Packers notes: A healthy Trevor Davis eager to help revive return game

Tom Silverstein
Packers News
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Green Bay Packers wide receiver Trevor Davis (11) walks along the sideline during an NFL preseason game at Lambeau Field on Thursday, August 9, 2018 in Green Bay, Wis. 
Adam Wesley/USA TODAY NETWORK-Wisconsin

GREEN BAY – The Green Bay Packers’ return to practice Wednesday revealed some surprises and the return of an injured player they hope can make a difference in the second half of the season.

Taking part in practice were tackle Bryan Bulaga (knee), linebacker Blake Martinez (ankle) and safety Kentrell Brice (knee), all of whom had been knocked out of the New England game for at least a short while. Each of the three was listed as a limited participant.

Martinez might have been the biggest surprise given the degree to which he rolled his left ankle after stepping on quarterback Tom Brady’s foot. Martinez returned to the game eventually, but coach Mike McCarthy said Martinez was battling a lot of swelling Monday.

Cornerback Kevin King (hamstring) was the only player injured in the Patriots game who did not return to practice. Tight end Jimmy Graham (knee) sat out as he has done most Wednesdays to make sure he’s fully recovered for the next game.

Quarterback Aaron Rodgers (knee) was a full participant.

Meanwhile, the Packers officially started the clock on the likely return of receiver/returner Trevor Davis from injured reserve. By practicing Davis, the Packers have used one of their two “designated-to-return” options for players who were put on injured reserve during the regular season.

Davis must sit out a minimum of eight games before being eligible to play again and will have done so after the Miami game Sunday. The rules state that a team can start practicing a player on which it plans to use the designation two weeks before he’s eligible to play again.

The Packers could have practiced Davis last week, but they weren't sure if they were going to bring him back. When receiver Geronimo Allison was put on injured reserve after undergoing core muscle surgery Tuesday, the Packers decided to get Davis ready.

“I feel great,” said Davis, who injured his hamstring on Aug. 2, missed the bulk of training camp and then pulled it again Sept. 9 while getting ready for the season opener. “The trainers worked a lot on me to try and figure out what the triggers were to make me have repeated hamstrings (injuries).

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“Learning that and strengthening certain muscle groups just to help out my hamstrings as well.”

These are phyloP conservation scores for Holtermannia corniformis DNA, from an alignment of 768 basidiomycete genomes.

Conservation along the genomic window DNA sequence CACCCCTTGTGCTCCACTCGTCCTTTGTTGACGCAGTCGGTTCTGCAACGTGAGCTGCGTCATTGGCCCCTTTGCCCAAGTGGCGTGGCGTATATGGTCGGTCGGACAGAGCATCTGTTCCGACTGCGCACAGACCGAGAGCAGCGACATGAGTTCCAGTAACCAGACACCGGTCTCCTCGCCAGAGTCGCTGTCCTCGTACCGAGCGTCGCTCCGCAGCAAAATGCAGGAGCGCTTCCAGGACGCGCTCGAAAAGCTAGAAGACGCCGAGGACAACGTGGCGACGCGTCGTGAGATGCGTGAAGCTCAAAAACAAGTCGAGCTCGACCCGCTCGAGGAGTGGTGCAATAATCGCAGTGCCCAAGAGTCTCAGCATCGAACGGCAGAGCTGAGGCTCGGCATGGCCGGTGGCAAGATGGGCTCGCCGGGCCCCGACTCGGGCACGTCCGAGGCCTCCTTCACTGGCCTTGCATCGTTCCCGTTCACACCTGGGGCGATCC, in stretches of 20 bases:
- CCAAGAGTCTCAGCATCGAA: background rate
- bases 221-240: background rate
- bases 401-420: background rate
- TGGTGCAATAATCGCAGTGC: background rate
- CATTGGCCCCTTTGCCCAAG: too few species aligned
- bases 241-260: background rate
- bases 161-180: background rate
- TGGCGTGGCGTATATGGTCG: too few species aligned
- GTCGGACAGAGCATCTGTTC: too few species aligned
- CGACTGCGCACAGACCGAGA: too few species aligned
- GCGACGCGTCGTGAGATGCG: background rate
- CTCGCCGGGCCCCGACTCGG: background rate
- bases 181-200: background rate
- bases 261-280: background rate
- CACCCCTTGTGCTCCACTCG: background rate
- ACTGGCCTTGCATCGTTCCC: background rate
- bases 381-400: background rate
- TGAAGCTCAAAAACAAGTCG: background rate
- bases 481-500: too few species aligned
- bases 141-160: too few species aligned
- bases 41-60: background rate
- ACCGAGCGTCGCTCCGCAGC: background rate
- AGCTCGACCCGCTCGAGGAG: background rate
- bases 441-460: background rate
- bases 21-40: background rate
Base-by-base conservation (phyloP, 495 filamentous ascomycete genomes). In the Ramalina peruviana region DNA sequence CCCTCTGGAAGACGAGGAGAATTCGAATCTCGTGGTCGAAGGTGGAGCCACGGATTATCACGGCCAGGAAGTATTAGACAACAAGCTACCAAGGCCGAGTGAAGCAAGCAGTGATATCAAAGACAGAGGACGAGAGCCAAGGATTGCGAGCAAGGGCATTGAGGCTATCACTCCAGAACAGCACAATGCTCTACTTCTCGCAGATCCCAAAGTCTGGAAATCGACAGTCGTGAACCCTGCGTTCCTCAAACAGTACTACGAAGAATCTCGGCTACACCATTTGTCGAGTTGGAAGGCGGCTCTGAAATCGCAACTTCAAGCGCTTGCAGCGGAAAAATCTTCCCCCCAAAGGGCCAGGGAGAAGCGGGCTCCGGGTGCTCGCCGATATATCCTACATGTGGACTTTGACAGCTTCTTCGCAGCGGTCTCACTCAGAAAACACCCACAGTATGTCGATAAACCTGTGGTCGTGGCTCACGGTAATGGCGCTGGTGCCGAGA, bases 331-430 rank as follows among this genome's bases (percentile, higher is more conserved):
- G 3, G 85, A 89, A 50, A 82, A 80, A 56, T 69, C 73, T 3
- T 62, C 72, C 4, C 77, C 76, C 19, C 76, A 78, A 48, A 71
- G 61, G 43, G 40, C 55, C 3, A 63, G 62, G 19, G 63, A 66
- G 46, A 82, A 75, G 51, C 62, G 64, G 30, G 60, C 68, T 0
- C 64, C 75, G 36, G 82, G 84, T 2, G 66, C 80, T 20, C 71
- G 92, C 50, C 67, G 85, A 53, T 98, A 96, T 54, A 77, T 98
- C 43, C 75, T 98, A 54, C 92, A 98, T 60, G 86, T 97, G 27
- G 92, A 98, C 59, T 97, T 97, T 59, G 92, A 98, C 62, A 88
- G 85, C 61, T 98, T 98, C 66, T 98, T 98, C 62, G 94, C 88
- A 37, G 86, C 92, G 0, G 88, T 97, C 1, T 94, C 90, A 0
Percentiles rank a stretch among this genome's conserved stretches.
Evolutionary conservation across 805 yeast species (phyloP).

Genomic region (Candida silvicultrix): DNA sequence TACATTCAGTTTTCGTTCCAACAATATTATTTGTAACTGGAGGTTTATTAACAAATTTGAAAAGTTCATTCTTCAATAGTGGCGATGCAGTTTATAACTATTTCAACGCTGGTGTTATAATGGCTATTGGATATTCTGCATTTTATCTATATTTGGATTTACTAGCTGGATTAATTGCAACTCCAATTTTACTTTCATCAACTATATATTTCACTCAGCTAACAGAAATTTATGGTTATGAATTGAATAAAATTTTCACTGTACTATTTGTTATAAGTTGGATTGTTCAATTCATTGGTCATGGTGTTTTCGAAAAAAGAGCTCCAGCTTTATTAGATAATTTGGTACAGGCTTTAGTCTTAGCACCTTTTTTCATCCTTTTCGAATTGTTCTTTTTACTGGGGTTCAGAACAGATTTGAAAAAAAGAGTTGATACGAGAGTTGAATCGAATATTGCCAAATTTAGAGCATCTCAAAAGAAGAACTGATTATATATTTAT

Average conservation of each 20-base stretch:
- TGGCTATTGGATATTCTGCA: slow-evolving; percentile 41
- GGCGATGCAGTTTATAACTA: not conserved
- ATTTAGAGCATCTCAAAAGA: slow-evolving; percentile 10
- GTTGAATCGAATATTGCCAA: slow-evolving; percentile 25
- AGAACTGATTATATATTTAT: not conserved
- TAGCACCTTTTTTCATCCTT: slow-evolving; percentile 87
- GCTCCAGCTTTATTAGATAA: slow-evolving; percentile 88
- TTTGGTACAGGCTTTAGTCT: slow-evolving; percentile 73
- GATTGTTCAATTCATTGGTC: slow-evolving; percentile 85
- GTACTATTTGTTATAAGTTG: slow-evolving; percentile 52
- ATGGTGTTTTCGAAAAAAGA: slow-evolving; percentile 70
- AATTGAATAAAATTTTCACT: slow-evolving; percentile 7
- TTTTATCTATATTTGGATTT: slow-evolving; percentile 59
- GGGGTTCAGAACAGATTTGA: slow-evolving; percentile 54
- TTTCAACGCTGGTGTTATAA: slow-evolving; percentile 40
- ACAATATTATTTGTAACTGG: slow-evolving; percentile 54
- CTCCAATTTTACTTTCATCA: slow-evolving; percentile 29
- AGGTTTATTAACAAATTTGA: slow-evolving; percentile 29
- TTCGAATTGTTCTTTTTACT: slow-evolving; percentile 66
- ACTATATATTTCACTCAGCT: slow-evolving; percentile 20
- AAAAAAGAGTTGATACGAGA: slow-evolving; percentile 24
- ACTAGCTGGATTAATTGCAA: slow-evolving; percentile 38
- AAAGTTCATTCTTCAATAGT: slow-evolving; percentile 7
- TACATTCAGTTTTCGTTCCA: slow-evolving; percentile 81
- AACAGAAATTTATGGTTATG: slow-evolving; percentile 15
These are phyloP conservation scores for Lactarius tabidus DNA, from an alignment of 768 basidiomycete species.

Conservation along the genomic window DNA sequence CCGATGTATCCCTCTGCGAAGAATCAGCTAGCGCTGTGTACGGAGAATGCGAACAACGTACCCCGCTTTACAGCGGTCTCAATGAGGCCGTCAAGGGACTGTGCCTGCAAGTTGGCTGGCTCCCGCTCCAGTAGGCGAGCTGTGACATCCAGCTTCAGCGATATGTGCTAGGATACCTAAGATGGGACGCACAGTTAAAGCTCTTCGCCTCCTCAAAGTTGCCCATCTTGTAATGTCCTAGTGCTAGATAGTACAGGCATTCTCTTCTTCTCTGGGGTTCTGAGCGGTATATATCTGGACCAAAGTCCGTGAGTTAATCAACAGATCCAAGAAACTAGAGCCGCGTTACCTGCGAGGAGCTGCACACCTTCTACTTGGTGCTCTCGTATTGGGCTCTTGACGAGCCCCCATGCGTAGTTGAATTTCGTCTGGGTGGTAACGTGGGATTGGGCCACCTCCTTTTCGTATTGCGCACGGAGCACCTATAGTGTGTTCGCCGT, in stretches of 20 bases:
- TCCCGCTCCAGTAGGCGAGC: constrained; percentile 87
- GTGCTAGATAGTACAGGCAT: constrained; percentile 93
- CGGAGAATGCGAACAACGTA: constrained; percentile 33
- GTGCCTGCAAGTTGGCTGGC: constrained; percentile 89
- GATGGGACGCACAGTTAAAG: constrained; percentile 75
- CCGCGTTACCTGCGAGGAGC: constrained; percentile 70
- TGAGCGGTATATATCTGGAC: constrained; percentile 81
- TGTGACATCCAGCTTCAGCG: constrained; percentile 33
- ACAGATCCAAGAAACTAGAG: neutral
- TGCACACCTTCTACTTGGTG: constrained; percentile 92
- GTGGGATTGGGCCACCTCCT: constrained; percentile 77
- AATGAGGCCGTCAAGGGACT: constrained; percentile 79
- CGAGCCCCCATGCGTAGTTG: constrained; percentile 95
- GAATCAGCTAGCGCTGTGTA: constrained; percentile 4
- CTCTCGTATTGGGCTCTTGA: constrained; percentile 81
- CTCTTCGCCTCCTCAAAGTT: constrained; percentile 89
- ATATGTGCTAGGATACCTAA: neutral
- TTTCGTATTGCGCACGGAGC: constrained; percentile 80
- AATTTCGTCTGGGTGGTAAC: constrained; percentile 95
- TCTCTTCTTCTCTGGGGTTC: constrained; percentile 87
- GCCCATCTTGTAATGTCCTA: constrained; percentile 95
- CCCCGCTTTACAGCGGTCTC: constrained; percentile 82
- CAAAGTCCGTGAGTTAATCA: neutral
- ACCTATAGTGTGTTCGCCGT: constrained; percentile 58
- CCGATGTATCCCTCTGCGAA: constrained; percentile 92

The Packers shopped Davis around the NFL before cutdown day but found no takers. Now, they need his explosive return ability to help them turn their season around.

Last season, Davis ranked third in the NFL in punt returns with a 12.0 average and was eighth in kickoff returns with a 22.8 average.

No rallying cry

Rodgers was asked if he had a motivational message similar to his 2014 ‘R-E-L-A-X’ comment at midseason when the Packers were struggling.

“Well, you asked a question so it’s not authentic and those two were authentic responses to questions,” Rodgers said to the reporter. “So when prompted I just feel like we have to play better, consistently, 60 minutes, try to eliminate some of the lows we’ve been having.

“We have to play with confidence and play up to the level we’re capable of playing.”

The 3-4-1 Packers are under .500 at the halfway point of the season for the first time since 2006, McCarthy’s first season.

Change is good

When Ted Thompson was general manager, it was rare for him to make a trade or cut someone who was playing a considerable amount in the regular season.

General manager Brian Gutekunst hasn’t been afraid to shake up the roster, trading safety Ha Ha Clinton-Dix and running back Ty Montgomery, cutting safety Jermaine Whitehead and signing safety Ibraheim Campbell all in two weeks' time.

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Gutekunst has control of the 53-man roster and is not waiting until the offseason to try to improve it.

“I think clearly the pattern and the emphasis of what’s going on currently with our personnel department, I think the direction Brian is, his imprint on the football team, is something of, there’s been change, particularly just the last two weeks," McCarthy said. "So, it’s usually never just one thing. It’s a combination of things, so this is a decision that’s been made and there’s new opportunity for other players."

Whitehead wasn't out of a job long, getting claimed Wednesday by the Cleveland Browns.

Osweiler it is

Miami Dolphins coach Adam Gase made it official Wednesday that backup quarterback Brock Osweiler would start his fifth consecutive game Sunday in place of injured starter Ryan Tannehill.

Osweiler is 2-2 this season, beating Chicago and the New York Jets and losing to Detroit and Houston. He has completed 90 of 141 passes for 1,094 yards and six touchdowns with three interceptions.

Every week, Tannehill gets closer to returning, but Osweiler prepares as if he’s the starter regardless of what he’s hearing.

“He’s been good,” Gase said. “He’s just been going week to week and preparing like he always does. (He) waits for me to say, ‘You’re rolling’ or ‘You’re not.’ He just focuses on his job."

Osweiler has played against the Packers once during his career, losing 21-13 in the snow at Lambeau Field as a member of the Houston Texans in December 2016. He completed 22 of 35 passes for 202 yards and two touchdowns.

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